New warning signs at local launch
Kathie Marchlewski, Midland Daily News 11/10/2005
A newly staked sign at Midland’s Caldwell Boat launch warns fishermen of local fish advisories: Carp, catfish and white bass should not be eaten at all, and some other species should be limited. The warnings have been in place for decades, but the postings are brand new – metal signs funded by The Dow Chemical Co.
As part of its state-mandated, dioxin-associated corrective action efforts, Tittabawassee River public access areas now have a combination of advisories, some noting contaminated fish and some cautioning parkgoers about contaminated soil.
Midland, however, will host only the fish alert. City officials have declined requests by the Michigan Department of Environmental Quality to put up soil advisory signs at Caldwell, saying there is no scientific evidence showing that exposure to dioxin-contaminated soil poses a public health threat.
"Where dioxin is a health threat, we are supportive of those efforts," said City Manager Karl Tomion. "We believe very strongly that fish advisories are necessary."
That’s because experts have concluded that dioxin in people’s bodies gets there from the food supply. While even fish and meat sold in grocery stores contain dioxin, fish and wildlife from the Tittabawassee River and its flood plain have shown levels higher than background levels.
What experts have not concluded is whether dioxin gets into people’s bodies when they come into contact with soil. The University of Michigan is in the final stages of a dioxin exposure study that could answer that question, with results due in 2006. Tomion and Midland County Health Department Director Michael Krecek say the results of that study are crucial, and they expect the state to use the results in determining how to proceed with dioxin remedies – sign posting or otherwise.
The DEQ, however, believes the signage is important. Soil advisories have been posted at Freeland and Saginaw parks, and officials plan to make another attempt at including Midland.
Soil testing at Caldwell Boat Launch has shown dioxin levels lower than 300 parts per trillion – but higher than the state’s 90 ppt standard. Levels uncovered on nearby property during a recent round of testing conducted by Dow showed more than 8,000 ppt.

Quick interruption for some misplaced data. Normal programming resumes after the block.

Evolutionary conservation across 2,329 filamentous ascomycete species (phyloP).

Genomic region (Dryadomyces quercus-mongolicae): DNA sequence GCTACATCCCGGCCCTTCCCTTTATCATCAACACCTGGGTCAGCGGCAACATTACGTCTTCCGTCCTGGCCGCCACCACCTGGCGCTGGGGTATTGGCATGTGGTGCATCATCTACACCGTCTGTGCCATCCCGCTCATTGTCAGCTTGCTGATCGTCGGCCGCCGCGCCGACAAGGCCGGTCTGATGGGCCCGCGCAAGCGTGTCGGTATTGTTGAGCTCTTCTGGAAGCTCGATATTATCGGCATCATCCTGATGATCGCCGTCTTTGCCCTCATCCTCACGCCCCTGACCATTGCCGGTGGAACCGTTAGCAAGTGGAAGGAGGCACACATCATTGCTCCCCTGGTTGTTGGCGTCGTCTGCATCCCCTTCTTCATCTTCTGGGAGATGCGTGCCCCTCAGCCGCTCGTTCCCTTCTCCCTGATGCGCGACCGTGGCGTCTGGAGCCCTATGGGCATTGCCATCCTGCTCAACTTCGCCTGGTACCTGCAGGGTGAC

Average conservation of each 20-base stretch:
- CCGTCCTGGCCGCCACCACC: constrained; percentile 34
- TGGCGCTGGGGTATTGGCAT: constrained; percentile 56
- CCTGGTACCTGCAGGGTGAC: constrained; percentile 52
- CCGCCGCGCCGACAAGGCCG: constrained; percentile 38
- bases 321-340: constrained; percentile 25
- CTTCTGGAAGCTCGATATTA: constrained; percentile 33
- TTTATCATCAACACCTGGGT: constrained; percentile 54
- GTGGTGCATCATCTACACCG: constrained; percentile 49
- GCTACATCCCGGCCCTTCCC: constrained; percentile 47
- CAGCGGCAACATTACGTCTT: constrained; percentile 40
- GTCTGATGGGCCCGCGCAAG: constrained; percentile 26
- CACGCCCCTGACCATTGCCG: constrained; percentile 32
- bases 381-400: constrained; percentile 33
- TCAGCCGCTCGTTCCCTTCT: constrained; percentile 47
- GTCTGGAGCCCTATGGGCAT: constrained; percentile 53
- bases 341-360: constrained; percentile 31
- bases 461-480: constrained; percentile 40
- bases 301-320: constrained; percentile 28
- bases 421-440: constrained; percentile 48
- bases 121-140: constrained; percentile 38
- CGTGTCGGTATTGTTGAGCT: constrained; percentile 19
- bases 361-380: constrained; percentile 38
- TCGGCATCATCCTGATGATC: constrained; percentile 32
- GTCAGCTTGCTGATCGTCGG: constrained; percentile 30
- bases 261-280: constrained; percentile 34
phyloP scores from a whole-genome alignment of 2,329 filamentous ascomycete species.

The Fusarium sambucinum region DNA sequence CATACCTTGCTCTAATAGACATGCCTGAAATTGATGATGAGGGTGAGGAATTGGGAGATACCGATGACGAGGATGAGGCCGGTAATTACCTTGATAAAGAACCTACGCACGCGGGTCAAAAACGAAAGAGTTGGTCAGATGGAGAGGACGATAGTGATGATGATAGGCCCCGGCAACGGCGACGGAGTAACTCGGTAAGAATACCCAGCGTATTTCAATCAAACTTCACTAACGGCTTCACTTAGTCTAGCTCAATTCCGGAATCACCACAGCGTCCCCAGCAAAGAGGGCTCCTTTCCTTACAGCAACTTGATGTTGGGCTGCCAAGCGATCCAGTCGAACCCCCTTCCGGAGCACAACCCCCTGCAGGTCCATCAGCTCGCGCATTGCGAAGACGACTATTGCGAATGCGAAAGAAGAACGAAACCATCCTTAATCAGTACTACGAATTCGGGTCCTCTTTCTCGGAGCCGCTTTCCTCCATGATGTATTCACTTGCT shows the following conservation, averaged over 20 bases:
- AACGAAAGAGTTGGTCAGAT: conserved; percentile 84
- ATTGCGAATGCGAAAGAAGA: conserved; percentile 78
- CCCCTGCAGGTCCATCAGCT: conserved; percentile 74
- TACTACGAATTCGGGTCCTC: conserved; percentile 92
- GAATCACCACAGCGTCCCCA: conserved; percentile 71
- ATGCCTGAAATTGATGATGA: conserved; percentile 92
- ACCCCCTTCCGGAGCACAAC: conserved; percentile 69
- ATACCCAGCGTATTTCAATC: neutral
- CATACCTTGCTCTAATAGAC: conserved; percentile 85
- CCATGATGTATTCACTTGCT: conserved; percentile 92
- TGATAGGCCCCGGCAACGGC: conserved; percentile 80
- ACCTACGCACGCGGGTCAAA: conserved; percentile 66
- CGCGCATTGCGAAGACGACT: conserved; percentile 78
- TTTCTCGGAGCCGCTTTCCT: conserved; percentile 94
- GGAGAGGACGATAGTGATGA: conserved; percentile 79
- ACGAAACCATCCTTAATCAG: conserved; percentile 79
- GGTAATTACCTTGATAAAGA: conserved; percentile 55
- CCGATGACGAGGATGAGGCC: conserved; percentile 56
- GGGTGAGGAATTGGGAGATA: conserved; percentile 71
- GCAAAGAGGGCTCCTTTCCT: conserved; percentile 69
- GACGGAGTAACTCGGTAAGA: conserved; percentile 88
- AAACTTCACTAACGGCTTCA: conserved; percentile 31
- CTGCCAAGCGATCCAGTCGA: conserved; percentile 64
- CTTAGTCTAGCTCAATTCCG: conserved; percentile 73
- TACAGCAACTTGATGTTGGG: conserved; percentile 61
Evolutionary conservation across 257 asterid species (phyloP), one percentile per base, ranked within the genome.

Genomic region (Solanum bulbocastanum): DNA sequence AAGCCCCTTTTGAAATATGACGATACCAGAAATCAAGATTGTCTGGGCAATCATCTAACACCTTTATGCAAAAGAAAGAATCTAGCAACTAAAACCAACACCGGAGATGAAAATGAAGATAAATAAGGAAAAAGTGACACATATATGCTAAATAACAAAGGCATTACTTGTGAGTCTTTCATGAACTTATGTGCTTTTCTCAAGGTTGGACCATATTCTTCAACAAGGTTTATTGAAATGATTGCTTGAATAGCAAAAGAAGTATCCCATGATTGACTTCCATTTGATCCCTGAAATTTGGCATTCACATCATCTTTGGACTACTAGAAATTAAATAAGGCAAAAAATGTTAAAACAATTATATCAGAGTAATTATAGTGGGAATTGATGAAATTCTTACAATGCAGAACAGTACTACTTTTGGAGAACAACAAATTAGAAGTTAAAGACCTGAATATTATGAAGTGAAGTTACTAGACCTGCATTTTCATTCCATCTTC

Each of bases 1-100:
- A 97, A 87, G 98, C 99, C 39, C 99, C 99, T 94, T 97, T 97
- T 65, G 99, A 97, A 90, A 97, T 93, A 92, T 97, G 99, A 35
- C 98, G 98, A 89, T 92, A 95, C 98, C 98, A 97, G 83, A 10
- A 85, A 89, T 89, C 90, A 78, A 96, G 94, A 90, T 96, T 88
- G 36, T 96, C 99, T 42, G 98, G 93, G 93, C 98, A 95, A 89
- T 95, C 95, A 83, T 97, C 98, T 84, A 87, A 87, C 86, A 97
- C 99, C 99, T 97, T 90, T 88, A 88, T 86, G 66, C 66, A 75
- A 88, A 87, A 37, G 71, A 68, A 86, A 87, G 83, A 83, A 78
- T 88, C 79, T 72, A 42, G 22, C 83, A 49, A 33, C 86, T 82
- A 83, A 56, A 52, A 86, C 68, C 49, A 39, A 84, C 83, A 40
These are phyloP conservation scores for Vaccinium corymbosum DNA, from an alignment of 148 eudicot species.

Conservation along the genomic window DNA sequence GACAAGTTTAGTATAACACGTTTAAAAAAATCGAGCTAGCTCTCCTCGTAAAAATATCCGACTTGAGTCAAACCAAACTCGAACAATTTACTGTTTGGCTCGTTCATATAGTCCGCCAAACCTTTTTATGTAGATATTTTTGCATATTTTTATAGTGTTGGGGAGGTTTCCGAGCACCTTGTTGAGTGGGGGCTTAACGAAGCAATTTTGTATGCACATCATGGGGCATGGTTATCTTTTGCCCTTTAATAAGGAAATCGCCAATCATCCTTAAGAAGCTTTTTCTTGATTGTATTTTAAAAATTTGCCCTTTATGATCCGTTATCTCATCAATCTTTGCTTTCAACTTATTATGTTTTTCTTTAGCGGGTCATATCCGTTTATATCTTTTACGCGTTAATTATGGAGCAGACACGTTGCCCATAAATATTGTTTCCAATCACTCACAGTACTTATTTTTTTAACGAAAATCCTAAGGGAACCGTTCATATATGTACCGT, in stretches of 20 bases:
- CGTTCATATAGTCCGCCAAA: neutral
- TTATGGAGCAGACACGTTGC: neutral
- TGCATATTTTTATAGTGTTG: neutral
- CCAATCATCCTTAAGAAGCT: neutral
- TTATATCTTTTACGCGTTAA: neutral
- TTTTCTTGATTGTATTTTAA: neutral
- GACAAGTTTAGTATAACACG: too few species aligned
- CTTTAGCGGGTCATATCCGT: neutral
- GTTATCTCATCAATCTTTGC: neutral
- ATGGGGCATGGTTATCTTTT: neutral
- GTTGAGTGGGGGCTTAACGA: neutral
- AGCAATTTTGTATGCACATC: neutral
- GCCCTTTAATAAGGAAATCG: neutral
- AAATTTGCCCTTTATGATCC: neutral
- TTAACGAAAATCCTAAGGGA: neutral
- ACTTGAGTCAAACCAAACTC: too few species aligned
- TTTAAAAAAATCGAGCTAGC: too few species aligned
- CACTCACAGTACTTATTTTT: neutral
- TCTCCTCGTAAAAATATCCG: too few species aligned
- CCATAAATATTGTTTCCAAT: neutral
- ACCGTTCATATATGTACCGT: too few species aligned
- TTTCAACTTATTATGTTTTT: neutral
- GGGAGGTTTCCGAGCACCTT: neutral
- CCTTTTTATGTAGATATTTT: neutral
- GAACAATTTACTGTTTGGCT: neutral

"Some of the latest data we’ve seen is showing the highest levels of dioxin closest to the river," said DEQ Deputy Director Jim Sygo. "If people are going down there to fish, they ought to know what they’re sitting on."
The City of Midland will not provide the required consent unless science shows that the soil could be a threat to people, Tomion said. Alternatively, the DEQ has approached Dow about placing the signage on nearby property under its ownership. The company also refused.
"We feel it’s unreasonable," said Dow spokesman John Musser. He added that the Dow property is overgrown and provides little access to the river.
©Midland Daily News 2005
Kathy Henry Nov, 11 2005 This city is willing to take on it's own liability for failure to warn residents? Amazing, and pretty stupid.
Fred Stoll Nov, 11 2005 I would be interested in that information as well Kathy.
Kathy Miller Nov, 11 2005 OK, I live about a mile and a quarter down river of the Caldwell boat launch. I have lived here over 25 years. Fred Stoll is my neighbor. We have always carried our water because we fear the water to drink isnt safe.
In a nut shell what I want to know is this, Can someone explain to me all of my neighbors who have died of lung cancer, ovarian cancer, and breast cancer??? I am relatively young at 50, I have had cancer. My neighbor around the corner 2 years younger than I has also had cancer. I myself would feel better if someone would focus more on people and less on fish, turkeys, and the wildlife that lives on or in the river.
What I would like to know is " Is it safe to live here???"
Mrs. Kathy Miller
Fred Stoll Nov, 10 2005 Years ago, warnings were put on cigarette packages at a time when it wasn't a scientific fact that smoking was harmful.
Keep in mind, these are the same city officials that won't let dioxin testing be done on city property either. They are just playing politics with this issue, one would think they would err on the side of caution.
For additional articles like this one, go to the Tittabawassee River Watch web site www.trwnews.net for complete coverage of the Tittabawassee River Dow Chemical dioxin contamination saga. . The Newspaper / Media page of our site contains an extensive archive of media articles dating back to January 2002. The source organization's web site link is listed to the right of the article, visit often for other news in our area. The Newspaper / Media page may be accessed by scrolling down to the bottom of the CONTENTS section and clicking on the Newspaper/Media link.